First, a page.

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The Navigator: Aboard the Costa Atlantica with an Experienced cruiser

A blog series from a maritime lawyer and boating enthusiast.

The Navigator explores various topics in the boating world; including safety issues and an in-depth look into the cruise industry. In this inaugural issue, I share my experience aboard Costa Atlantica by Costa cruise lines and provide essential tips on cruise safety and cruise etiquette.

The Ship

My family and I took a seven-day cruise aboard the Costa Atlantica sailing out of Fort Lauderdale this past Spring. Our Itinerary included stops in St. Thomas, San Juan and Nassau. We are experienced cruisers and have been on many different cruise lines. This was our first time on Costa cruise lines. We were looking forward to this trip since we heard many good things about the accommodations, food, excursions and staff. We boarded the vessel in Fort Lauderdale at Port Everglades. This is a rather simple port and very sparse in its construction. However, it was a smooth transition and we boarded quickly without any wait.

Once aboard the vessel, we noted that the décor was clearly of Italian influence with ornate trim and sculptures. While the Atlantica is over ten years old, it was well kept, clean and neat. Traversing the ship was relatively easy even though there were few deck plans available in places that you would most expect them. They were noticeably absent near the stairwells and elevators. In spite of that, we found our way around the ship rather easily after our initial orientation.

We booked a balcony room and found it to be exactly what we expected, a double bed and two bunks with ample storage space for our clothes and luggage. The bathroom was of typical design with a shower, head (the maritime term for toilet) and sink located in a singular room. The room was also outfitted with a television and a small refrigerator stocked with a minibar.

A word of caution: Costa cruises, does not warn passengers on their website or in any other informational materials that smoking is allowed in the cabins. We are non-smokers and our son is hypersensitive to cigarette smoke. Unfortunately, we were sandwiched between two rooms of heavy smokers. Our room smelled like a saloon most of the trip. We complained to the front desk several times, but guest services were not accommodating and unresponsive.


The Costa Atlantica is nicely appointed with 3 different pools on the ninth deck. All of the pools have Jacuzzis. Children under the age of 16 are not allowed in the Jacuzzi. However, this rule is sporadically enforced while the ship is at sea and not at all while the ship is in port. During the days at Sea, There is always the race to the chaise lounges and chairs; and while the ship states reserving chairs for long periods is not allowed, this rule is never enforced. You see chaise lounges reserved by people that never show up to use them. I feel that if a chair remains unoccupied for more than an hour it becomes a “free game.”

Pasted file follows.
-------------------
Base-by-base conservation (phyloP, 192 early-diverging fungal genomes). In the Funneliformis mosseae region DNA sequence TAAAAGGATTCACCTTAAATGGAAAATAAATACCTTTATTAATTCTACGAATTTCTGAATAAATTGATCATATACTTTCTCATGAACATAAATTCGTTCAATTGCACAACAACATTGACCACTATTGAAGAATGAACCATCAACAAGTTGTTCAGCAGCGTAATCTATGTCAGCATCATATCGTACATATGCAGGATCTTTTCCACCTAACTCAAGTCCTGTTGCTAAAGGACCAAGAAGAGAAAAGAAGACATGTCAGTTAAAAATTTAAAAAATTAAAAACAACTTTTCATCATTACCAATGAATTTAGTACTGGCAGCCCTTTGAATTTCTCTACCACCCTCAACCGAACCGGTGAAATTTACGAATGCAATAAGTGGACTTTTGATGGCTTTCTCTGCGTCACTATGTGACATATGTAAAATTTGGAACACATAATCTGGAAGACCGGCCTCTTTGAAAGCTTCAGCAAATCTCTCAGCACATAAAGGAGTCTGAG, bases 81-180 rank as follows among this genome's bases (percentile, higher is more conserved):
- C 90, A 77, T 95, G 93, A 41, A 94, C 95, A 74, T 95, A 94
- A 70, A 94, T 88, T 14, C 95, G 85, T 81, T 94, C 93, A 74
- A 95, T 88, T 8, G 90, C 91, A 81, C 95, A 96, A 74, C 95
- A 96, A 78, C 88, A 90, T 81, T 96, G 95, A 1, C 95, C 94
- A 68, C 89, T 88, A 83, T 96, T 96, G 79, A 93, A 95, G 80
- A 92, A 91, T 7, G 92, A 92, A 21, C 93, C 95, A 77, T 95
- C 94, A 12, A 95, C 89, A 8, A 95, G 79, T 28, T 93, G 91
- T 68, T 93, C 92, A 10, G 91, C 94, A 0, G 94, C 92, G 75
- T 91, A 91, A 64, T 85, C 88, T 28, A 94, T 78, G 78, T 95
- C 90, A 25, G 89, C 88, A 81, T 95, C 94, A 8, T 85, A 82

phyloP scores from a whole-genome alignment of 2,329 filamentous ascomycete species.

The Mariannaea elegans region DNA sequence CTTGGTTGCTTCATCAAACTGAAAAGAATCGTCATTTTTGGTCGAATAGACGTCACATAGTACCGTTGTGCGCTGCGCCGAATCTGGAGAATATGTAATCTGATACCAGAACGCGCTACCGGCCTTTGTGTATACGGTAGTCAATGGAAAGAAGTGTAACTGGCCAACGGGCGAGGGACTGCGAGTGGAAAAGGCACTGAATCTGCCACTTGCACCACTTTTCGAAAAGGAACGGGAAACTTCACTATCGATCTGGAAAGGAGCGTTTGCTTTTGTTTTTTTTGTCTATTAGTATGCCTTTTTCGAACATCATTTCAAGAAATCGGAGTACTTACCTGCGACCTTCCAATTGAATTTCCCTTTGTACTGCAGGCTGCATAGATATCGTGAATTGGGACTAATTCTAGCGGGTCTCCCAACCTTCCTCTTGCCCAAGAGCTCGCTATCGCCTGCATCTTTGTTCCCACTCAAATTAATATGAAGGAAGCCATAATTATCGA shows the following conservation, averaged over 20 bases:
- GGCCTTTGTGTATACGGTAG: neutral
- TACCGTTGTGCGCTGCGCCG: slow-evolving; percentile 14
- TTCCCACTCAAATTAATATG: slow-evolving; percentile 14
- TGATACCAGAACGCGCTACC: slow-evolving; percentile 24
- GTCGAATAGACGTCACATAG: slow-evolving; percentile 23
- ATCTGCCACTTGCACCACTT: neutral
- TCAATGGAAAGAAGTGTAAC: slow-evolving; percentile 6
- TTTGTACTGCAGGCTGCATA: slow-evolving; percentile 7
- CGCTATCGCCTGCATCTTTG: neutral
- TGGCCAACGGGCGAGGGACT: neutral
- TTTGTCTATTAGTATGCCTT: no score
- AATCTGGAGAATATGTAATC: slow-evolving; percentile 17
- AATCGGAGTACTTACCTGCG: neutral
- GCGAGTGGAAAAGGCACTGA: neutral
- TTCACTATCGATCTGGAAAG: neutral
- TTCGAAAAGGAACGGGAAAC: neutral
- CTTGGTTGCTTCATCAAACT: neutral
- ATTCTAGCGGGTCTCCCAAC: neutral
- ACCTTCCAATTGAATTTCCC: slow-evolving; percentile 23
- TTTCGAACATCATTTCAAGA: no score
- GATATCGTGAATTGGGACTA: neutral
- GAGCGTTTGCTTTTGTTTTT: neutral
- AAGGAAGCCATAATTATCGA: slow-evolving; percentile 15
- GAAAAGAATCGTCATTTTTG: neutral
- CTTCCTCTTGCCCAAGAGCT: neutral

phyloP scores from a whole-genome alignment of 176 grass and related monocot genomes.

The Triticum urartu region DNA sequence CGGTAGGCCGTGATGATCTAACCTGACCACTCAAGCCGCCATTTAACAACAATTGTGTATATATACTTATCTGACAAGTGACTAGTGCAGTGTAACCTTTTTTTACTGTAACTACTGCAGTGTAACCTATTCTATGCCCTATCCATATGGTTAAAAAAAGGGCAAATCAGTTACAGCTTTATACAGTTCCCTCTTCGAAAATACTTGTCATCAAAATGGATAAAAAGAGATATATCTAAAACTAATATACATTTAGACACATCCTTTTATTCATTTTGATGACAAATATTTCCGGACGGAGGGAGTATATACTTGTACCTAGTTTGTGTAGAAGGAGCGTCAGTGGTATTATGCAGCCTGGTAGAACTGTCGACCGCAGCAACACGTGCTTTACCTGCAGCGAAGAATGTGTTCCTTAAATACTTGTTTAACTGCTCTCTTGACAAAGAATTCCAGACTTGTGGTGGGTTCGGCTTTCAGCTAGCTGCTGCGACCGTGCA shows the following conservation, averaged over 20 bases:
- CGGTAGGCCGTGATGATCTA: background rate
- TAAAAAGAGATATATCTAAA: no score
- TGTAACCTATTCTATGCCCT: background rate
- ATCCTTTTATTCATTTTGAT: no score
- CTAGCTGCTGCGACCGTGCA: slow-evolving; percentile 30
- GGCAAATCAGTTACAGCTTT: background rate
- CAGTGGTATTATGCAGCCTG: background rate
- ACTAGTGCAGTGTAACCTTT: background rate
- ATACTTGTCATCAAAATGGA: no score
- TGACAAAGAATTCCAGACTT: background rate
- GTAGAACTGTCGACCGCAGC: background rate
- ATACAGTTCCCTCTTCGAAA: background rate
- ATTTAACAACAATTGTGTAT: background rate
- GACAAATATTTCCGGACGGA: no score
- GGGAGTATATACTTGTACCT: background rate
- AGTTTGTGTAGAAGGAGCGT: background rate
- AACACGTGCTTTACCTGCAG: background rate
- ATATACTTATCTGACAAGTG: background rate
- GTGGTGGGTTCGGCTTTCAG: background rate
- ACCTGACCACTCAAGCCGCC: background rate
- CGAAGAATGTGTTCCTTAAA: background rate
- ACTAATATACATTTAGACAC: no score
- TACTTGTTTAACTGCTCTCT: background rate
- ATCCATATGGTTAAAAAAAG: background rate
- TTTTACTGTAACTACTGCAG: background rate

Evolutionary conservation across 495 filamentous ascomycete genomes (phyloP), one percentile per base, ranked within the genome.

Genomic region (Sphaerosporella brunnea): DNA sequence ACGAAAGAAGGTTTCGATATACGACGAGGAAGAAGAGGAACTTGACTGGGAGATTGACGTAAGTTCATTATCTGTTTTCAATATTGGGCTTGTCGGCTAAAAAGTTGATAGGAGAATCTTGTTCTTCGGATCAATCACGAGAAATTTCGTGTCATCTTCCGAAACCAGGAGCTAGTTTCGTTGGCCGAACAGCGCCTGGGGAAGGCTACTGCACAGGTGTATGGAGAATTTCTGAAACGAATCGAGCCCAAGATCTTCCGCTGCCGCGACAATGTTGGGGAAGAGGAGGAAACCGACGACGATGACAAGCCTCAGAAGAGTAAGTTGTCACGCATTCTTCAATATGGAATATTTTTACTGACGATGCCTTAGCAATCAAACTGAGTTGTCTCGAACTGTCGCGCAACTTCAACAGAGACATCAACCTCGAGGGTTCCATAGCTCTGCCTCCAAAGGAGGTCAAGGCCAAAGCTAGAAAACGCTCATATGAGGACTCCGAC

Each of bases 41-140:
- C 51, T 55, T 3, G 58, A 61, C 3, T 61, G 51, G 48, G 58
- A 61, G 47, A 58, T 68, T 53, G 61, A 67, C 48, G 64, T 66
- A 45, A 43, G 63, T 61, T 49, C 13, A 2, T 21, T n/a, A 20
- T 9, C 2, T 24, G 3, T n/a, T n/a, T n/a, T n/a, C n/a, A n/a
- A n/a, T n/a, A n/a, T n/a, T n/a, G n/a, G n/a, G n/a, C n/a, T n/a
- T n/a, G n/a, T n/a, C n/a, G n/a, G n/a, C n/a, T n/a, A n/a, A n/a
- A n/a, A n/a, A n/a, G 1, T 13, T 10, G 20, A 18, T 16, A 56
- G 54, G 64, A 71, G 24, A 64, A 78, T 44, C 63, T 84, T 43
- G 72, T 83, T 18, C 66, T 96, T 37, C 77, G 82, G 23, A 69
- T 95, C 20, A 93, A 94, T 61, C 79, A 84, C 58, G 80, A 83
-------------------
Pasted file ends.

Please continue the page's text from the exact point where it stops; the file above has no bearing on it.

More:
The daytime entertainment on the pool deck is cheesy but extremely fun, such as the Belly Flop Contest. They keep adults well entertained and are continuously ongoing. Also, there are musical acts that play up on deck doing everything from rhythm and blues to calypso music. The nighttime entertainment is very typical of any cruise line. The main shows consist of musicians, magicians and jugglers. One evening there was a Passenger Talent Show, which was extremely enjoyable.

The thing that set Costa Atlantica apart from other cruise lines was their cruise director. He was well organized, committed and very entertaining. He acted as the emcee of many shows and was very accessible. One event comes to mind on April Fool’s Day the cruise director and recreation crew played a prank on the passengers.

The day before, an insert was placed in our daily compass stating that the Bahamas required a “Buoyancy Certificate” for any passenger wishing to disembark the ship and visit the Bahamas. Passengers had to meet that afternoon at the mid pool wearing their life preservers to obtain a “Buoyancy Certificate.”

Around noon unsuspecting passengers showed up at the pool wearing  their life preservers for their “buoyancy test.”Once they were in the pool, they were informed it was an April Fool’s joke and everyone had a good laugh.

This ship had two happy hours where all drinks were 2-for-1. This was a nice perk since cruise ship cocktails can be very expensive. They also had discount coupons for soft drinks and kid’s beverages. However, the coupon pamphlet was not easily managed. We left two booklets on a table by accident only to lose them permanently. Other cruise lines put a stamp on your sea card so you don’t have to worry about the coupons. I have suggested this to Costa.

The Food

People typically go on cruises for exceptional food, entertainment and fun.  Costa met only one of these challenges, the food was awful. On one day, they served tripe, stewed cuttlefish, and roasted hog head. We opted for the burger and hot dog bar.

There is an up-charge restaurant requiring an additional $30 per person if you want to escape the bland and tasteless dining room food. The food was better at the up-charge restaurant, but not worth the additional fee. They advertised Wagyu beef, but I’m convinced it was simply Prime. The bone-in veal chop was exceptional and I would order it again. The ambiance in the up-charge restaurant was odd. The floor continuously shook with an engine-type vibration. The dress code for the dining room was resort casual but we noticed people in t-shirts and shorts along with flip-flops in the dining area.